If the latter sounds similar to what the women in the r/TwoXChromosomes group are frustrated with about male gift-giving, well, that’s because it is. Many men give necessity gifts and receive them in return. But they’re more likely to hide their surprise and frustration with their realization that women aren’t omniscient, gift-giving superheroes by nature.

It can feel easier to stick with the “I don’t need anything, thanks” bit — the provider’s mantra — than to admit that you were hoping for something in particular.

It’s Easier Than You Think

The same qualities that would help you improve your gift-giving (and receiving) with a significant other, though, could help you establish gifting traditions with your male friends.

Once you learn to start giving gifts out of passion, instead of duty, and gift things based on someone’s personality or preferences, you’re naturally well-positioned to dish out some real winners to your friends. Aren’t friendships built on a bedrock of shared interests (in addition to a legacy of shared experiences)? Like Bruce Springsteen sings in “Bobby Jean,” “We liked the same music, we liked the same bands / We liked the same clothes.”

Those interests can be all over the place. I have a friend who loves the Knicks more than anyone I know. I have a friend who’s extremely proud of his indoor green thumb. I have a friend who goes to the movies three times a month. A ballcap, a succulent, a free ticket. Gifts, gifts, gifts. They’re self-evident and obvious, but that doesn’t make them any less powerful.

The gifts’ power doesn’t just come from their personality. It also comes, ironically, from their rarity. When men aren’t receiving gifts from friends, literally anything is going to make their day.

Of course, we’re here advocating for more men to give gifts to other men, so maybe (hopefully) male gift-giving’s future potency will derive from sheer appreciation, as opposed to a cocktail of appreciation and disbelief. Regardless, in the midst of a male friendship crisis, there’s no better time to start than now.

Gifts tie us together. They confirm that we’ve been listening to each other, that we remember things about each other, that we care. In a way, it’s sort of fascinating that it’s not commonplace for adult men to give them to each other — for a demographic that struggles with expressing affection in words, gifts can make for a convenient, non-verbal totem.

Wrapping It Up

What does male gift-giving look like, in practice?

It depends on the friendship. But it can assume any form you like — and then shape-shift accordingly, depending on the nature of the relationship in question. When the alternative is giving nothing, everything should be on the table:

  • A thoughtful, not-so-pricey present with personality, like the options listed earlier (e.g., ballcap, succulent)
  • Take them out to drinks or dinner and pay
  • Tickets to a game/event on a night you know they’re free (go with them, if this makes the gift feel less “intense”)
  • Something silly: a reference to an inside joke
  • Something they need: Text their significant other and ask! This way you can knock out the “necessity gift,” while their partner can get them something more personal.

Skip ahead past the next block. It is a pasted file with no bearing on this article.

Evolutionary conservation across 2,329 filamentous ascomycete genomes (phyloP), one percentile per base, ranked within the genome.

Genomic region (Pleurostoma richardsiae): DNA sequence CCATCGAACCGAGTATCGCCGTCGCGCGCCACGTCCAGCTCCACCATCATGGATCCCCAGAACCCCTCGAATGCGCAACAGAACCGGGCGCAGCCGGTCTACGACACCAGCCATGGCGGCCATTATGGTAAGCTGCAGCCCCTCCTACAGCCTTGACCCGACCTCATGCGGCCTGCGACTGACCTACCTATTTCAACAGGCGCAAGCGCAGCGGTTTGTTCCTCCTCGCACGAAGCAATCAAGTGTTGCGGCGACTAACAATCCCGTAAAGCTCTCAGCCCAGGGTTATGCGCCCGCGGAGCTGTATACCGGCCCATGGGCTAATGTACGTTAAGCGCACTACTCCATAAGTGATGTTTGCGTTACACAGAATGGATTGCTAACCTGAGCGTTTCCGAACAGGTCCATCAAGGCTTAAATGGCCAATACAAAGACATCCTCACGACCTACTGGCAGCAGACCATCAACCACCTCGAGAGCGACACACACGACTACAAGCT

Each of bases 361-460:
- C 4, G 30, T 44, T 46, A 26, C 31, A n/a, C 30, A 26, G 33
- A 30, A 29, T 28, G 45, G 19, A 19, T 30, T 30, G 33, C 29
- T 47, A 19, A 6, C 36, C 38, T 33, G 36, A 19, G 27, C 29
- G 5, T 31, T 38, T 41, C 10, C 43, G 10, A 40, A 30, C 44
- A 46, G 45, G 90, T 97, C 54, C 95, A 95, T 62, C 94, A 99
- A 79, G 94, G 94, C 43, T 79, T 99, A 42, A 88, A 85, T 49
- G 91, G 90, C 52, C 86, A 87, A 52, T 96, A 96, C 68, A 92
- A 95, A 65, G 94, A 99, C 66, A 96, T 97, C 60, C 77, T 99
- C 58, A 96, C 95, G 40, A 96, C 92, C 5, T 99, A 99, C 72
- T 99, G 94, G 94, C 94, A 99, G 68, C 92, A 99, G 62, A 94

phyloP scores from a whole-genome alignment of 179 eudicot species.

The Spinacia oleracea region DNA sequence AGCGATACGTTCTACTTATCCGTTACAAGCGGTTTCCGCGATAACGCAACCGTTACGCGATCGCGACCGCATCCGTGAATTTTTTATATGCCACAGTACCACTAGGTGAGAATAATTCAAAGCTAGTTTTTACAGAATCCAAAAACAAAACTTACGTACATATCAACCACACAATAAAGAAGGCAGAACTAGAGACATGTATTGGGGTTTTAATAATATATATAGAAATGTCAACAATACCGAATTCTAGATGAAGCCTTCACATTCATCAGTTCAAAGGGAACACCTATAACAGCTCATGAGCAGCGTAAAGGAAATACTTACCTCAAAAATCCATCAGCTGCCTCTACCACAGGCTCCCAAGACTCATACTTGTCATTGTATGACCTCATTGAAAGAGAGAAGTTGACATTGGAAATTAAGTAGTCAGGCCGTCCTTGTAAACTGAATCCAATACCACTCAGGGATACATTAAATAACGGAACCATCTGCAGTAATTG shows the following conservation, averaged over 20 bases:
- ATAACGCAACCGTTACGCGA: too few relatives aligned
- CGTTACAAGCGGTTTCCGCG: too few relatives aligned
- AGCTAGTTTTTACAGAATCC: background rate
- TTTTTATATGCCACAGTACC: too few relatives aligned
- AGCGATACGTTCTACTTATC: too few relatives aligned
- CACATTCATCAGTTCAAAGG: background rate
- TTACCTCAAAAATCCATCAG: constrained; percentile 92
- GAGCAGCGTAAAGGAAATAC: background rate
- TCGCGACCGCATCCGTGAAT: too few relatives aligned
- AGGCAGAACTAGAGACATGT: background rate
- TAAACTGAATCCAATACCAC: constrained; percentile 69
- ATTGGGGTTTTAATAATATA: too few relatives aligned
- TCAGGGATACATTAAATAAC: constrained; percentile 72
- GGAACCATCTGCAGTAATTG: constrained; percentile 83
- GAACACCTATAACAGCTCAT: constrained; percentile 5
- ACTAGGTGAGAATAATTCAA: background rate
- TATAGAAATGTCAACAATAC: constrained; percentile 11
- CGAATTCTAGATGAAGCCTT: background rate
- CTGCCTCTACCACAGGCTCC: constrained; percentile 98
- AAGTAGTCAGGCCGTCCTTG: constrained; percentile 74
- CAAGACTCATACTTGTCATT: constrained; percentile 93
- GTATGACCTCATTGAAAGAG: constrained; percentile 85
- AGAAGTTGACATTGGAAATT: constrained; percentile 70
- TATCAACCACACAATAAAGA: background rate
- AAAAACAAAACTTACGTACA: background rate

As you can see, a few of those options are ways to gently introduce the concept of gift-giving, as it’s possible, on account of social norms, that your initial gift might be met with confusion, embarrassment or nonchalance (even if, all the while, he is beaming with happiness inside).

Meanwhile, there is no guarantee that giving gifts will mean you receive any in return, or that giving them gets you “closer” to whomever you give them to. But that’s okay. If everyone stands around waiting for a hug, everyone walks home chilly.

As we’ve emphasized time and time again in this Male Friendship Equation series, the best and bravest thing that you, a man, can do is act with vulnerability. Take that initial step, give a little bit of yourself — in this case a literal gift — and know you’ve done all you can.

Sometimes I’ll see those heart-wrenching videos of old, quiet men who receive a bit of unexpected kindness while out doing their chores. Someone asks how their day’s going and they’re rocked to tears — it makes the news. These things just happen as we get older, especially for men. Our worlds become smaller.

The cycle starts earlier in life. First, we lose the things that are less guaranteed than human interaction or physical touch, like birthday gifts from friends. You’re 12 and tearing through a pile of birthday presents. Then you’re 42 and you aren’t. But men don’t just deserve gifts from the men they love. They need them. It’s one day a year — and maybe it’s one pair of socks. I don’t know. But it means something.

Those socks can pack a wallop. They say: “Props to your solar expedition.” They say: “Happy birthday.” And they say: “I love you…man.”

Win the Ultimate Formula 1® Crypto.com Miami Grand Prix Experience

Want the F1 experience of a lifetime? Here’s your chance to win tickets to see Turn 18 Grandstand, one of Ultimate Formula 1® Crypto.com Miami Grand Prix’s most premier grandstands!